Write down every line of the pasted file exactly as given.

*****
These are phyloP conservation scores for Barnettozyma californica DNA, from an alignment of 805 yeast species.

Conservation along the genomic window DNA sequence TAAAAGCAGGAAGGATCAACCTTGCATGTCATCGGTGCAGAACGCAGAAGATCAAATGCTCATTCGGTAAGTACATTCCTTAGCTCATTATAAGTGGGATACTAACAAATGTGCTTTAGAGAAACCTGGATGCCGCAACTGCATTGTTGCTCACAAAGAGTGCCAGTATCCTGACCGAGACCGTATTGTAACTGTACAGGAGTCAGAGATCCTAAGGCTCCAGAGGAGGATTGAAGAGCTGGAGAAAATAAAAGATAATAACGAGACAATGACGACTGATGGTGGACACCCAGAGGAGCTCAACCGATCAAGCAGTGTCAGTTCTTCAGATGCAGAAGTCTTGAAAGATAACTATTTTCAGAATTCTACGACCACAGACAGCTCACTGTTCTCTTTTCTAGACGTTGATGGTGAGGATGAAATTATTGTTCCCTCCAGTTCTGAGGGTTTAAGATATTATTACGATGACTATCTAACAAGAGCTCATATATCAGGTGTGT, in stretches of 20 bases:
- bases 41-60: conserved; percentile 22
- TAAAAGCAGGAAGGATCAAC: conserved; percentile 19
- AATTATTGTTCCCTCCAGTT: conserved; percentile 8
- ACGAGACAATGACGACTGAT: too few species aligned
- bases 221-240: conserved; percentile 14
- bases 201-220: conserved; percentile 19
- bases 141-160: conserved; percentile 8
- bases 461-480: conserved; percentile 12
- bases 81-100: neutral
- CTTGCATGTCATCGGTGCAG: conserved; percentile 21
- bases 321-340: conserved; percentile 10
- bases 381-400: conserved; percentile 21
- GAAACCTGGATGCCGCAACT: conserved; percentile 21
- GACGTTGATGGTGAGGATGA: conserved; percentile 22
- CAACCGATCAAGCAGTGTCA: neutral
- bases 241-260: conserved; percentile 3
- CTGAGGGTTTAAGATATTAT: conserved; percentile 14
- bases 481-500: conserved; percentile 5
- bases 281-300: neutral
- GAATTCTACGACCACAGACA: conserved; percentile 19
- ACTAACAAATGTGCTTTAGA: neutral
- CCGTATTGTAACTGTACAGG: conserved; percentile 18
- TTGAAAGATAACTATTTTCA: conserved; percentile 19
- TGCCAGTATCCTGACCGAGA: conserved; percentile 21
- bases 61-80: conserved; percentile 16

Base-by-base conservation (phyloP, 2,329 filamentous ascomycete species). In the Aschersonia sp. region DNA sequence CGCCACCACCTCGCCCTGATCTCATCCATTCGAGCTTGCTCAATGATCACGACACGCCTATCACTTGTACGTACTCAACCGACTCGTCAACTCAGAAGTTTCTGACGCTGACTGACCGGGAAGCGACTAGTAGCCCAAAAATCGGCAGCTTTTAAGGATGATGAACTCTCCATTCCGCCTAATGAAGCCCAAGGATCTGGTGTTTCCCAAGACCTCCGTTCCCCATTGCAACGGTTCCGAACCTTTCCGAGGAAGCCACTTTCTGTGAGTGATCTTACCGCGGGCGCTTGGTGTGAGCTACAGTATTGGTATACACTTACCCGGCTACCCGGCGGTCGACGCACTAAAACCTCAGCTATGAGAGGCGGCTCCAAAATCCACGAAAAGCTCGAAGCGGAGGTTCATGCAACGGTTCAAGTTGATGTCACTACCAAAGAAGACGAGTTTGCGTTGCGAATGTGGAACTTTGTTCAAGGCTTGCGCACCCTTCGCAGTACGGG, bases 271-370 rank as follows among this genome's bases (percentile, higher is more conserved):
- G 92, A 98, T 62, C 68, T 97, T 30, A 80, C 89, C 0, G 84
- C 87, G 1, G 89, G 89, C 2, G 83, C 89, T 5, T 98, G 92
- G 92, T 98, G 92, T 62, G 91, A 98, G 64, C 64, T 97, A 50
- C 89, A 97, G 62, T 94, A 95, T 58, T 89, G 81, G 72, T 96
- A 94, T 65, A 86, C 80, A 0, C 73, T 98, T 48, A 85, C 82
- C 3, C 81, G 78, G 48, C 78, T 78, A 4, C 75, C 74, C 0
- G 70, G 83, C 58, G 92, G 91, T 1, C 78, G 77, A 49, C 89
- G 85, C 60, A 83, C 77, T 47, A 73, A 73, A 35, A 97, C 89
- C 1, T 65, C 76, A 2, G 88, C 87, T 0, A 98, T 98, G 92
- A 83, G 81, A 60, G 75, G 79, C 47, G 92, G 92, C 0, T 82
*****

These are phyloP conservation scores for Barnettozyma californica DNA, from an alignment of 805 yeast species.

Conservation along the genomic window DNA sequence TAAAAGCAGGAAGGATCAACCTTGCATGTCATCGGTGCAGAACGCAGAAGATCAAATGCTCATTCGGTAAGTACATTCCTTAGCTCATTATAAGTGGGATACTAACAAATGTGCTTTAGAGAAACCTGGATGCCGCAACTGCATTGTTGCTCACAAAGAGTGCCAGTATCCTGACCGAGACCGTATTGTAACTGTACAGGAGTCAGAGATCCTAAGGCTCCAGAGGAGGATTGAAGAGCTGGAGAAAATAAAAGATAATAACGAGACAATGACGACTGATGGTGGACACCCAGAGGAGCTCAACCGATCAAGCAGTGTCAGTTCTTCAGATGCAGAAGTCTTGAAAGATAACTATTTTCAGAATTCTACGACCACAGACAGCTCACTGTTCTCTTTTCTAGACGTTGATGGTGAGGATGAAATTATTGTTCCCTCCAGTTCTGAGGGTTTAAGATATTATTACGATGACTATCTAACAAGAGCTCATATATCAGGTGTGT, in stretches of 20 bases:
- bases 41-60: conserved; percentile 22
- TAAAAGCAGGAAGGATCAAC: conserved; percentile 19
- AATTATTGTTCCCTCCAGTT: conserved; percentile 8
- ACGAGACAATGACGACTGAT: too few species aligned
- bases 221-240: conserved; percentile 14
- bases 201-220: conserved; percentile 19
- bases 141-160: conserved; percentile 8
- bases 461-480: conserved; percentile 12
- bases 81-100: neutral
- CTTGCATGTCATCGGTGCAG: conserved; percentile 21
- bases 321-340: conserved; percentile 10
- bases 381-400: conserved; percentile 21
- GAAACCTGGATGCCGCAACT: conserved; percentile 21
- GACGTTGATGGTGAGGATGA: conserved; percentile 22
- CAACCGATCAAGCAGTGTCA: neutral
- bases 241-260: conserved; percentile 3
- CTGAGGGTTTAAGATATTAT: conserved; percentile 14
- bases 481-500: conserved; percentile 5
- bases 281-300: neutral
- GAATTCTACGACCACAGACA: conserved; percentile 19
- ACTAACAAATGTGCTTTAGA: neutral
- CCGTATTGTAACTGTACAGG: conserved; percentile 18
- TTGAAAGATAACTATTTTCA: conserved; percentile 19
- TGCCAGTATCCTGACCGAGA: conserved; percentile 21
- bases 61-80: conserved; percentile 16

Base-by-base conservation (phyloP, 2,329 filamentous ascomycete species). In the Aschersonia sp. region DNA sequence CGCCACCACCTCGCCCTGATCTCATCCATTCGAGCTTGCTCAATGATCACGACACGCCTATCACTTGTACGTACTCAACCGACTCGTCAACTCAGAAGTTTCTGACGCTGACTGACCGGGAAGCGACTAGTAGCCCAAAAATCGGCAGCTTTTAAGGATGATGAACTCTCCATTCCGCCTAATGAAGCCCAAGGATCTGGTGTTTCCCAAGACCTCCGTTCCCCATTGCAACGGTTCCGAACCTTTCCGAGGAAGCCACTTTCTGTGAGTGATCTTACCGCGGGCGCTTGGTGTGAGCTACAGTATTGGTATACACTTACCCGGCTACCCGGCGGTCGACGCACTAAAACCTCAGCTATGAGAGGCGGCTCCAAAATCCACGAAAAGCTCGAAGCGGAGGTTCATGCAACGGTTCAAGTTGATGTCACTACCAAAGAAGACGAGTTTGCGTTGCGAATGTGGAACTTTGTTCAAGGCTTGCGCACCCTTCGCAGTACGGG, bases 271-370 rank as follows among this genome's bases (percentile, higher is more conserved):
- G 92, A 98, T 62, C 68, T 97, T 30, A 80, C 89, C 0, G 84
- C 87, G 1, G 89, G 89, C 2, G 83, C 89, T 5, T 98, G 92
- G 92, T 98, G 92, T 62, G 91, A 98, G 64, C 64, T 97, A 50
- C 89, A 97, G 62, T 94, A 95, T 58, T 89, G 81, G 72, T 96
- A 94, T 65, A 86, C 80, A 0, C 73, T 98, T 48, A 85, C 82
- C 3, C 81, G 78, G 48, C 78, T 78, A 4, C 75, C 74, C 0
- G 70, G 83, C 58, G 92, G 91, T 1, C 78, G 77, A 49, C 89
- G 85, C 60, A 83, C 77, T 47, A 73, A 73, A 35, A 97, C 89
- C 1, T 65, C 76, A 2, G 88, C 87, T 0, A 98, T 98, G 92
- A 83, G 81, A 60, G 75, G 79, C 47, G 92, G 92, C 0, T 82